One of the best ways to measure the impact of any precedent is through the follow up work of its emulators, and say what one might about the iconic yet controversial debut and eponymous opus of Jari Mäenpää's labor of love Wintersun, it has several respectable ones to consider. In addition to the alleged cult leader having a highly skilled set of disciples churning out respectable slabs of atmospheric and highly ambitious melodic death metal of late, one would be remiss to gloss over the staying power as with 14 years having now passed, new acts are paying homage to it in their own unique way to this very day. Case and point is the recently born Austrian six-piece Black Forest, which has taken up the Wintersun cause with its own assortment of individual quirks and caveats, resulting in a fairly formidable yet compact collection of dense and nuanced compositions dubbed Dream that somehow manages to take Jari's northern sense of nature-based meditation and reflection to an even more sonically vivid conclusion.

While making little secret for its utter affinity for the aforementioned Finnish outfit, this band's multi-instrumentalist and assumed principle figure Thomas Reichhart has a few unique tricks up his sleeve to breath a healthy degree of distinctiveness into this creature. Though Jari himself has been a fair bit obsessed with symphonic detailing in his latter day works with Wintersun (he credits it with the massive gap in time between the debut and Time I), this album is even more of a symphonic creature, lavishing in lush orchestral landscapes and a particularly virtuosic display in the piano and harp department that occasionally reminisces on the astounding and consequential contributions to the melodeath sound as heard on Skyfire's Timeless Departure. Other noteworthy influences that creep out of the woodwork during the array of instrumental movements within this grand symphony include the film score tendencies of French composer turned symphonic power metal writer Peter Crowley and German epic folk purveyors Equilibrium, albeit without the drinking song and schlager moments.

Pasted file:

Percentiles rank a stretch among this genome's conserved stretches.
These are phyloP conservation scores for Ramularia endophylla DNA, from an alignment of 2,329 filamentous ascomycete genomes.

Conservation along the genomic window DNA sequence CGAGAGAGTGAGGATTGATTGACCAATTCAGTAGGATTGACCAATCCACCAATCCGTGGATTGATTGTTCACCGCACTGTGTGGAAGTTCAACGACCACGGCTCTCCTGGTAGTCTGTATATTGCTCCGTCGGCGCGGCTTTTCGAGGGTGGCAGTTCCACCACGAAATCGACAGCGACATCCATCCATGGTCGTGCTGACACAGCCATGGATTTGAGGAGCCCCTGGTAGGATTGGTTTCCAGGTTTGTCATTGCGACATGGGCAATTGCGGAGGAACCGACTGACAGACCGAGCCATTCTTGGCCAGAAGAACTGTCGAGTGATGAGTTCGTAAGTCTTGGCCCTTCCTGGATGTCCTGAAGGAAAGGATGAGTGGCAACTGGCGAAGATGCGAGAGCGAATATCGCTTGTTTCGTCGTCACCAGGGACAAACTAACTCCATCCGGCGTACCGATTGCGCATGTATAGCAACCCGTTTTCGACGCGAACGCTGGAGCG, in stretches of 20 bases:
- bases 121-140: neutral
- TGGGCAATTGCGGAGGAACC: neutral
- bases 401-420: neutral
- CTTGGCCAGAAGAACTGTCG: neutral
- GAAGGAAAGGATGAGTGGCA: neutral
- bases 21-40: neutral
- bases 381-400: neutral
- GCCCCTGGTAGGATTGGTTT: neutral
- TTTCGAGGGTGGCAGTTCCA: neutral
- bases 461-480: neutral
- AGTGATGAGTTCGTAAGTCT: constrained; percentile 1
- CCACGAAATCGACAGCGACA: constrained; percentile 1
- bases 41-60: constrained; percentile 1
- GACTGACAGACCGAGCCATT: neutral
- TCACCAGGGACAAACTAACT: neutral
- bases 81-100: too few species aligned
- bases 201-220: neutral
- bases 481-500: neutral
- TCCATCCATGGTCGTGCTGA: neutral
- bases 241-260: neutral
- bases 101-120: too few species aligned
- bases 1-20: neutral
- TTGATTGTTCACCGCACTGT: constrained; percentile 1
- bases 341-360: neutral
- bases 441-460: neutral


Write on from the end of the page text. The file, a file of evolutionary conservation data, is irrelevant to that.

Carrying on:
Structured as more of a theatrical event than a traditional metal outing, Dream walks a thin line between being a full length endeavor and simply being a compact EP with some extra interlude material at the fringes. Things unfold with a series of two introductions in "Prelude" and "Intro" respectively, the former being a lofty symphonic overture of sorts with a continuous volley of flowing piano and harp notes like gusts of wind and waves of water dashing against each other, while the latter introduces the rest of the band in a heavier and shorter light with the lead guitar unleashing rapid volleys of notes like water and wind combined and the rhythm section brings on the thunder. Once the proper songs with proper melodeath growls ensue, this album's affinity for the Wintersun debut becomes far more apparent, complete with the obligatory assortment of breakneck drumming and frenzied lead guitar displays that one wished Jari and Kai had stuck to on said band's latter day offerings, yet with a less exaggerated tone and a greater emphasis on atmosphere.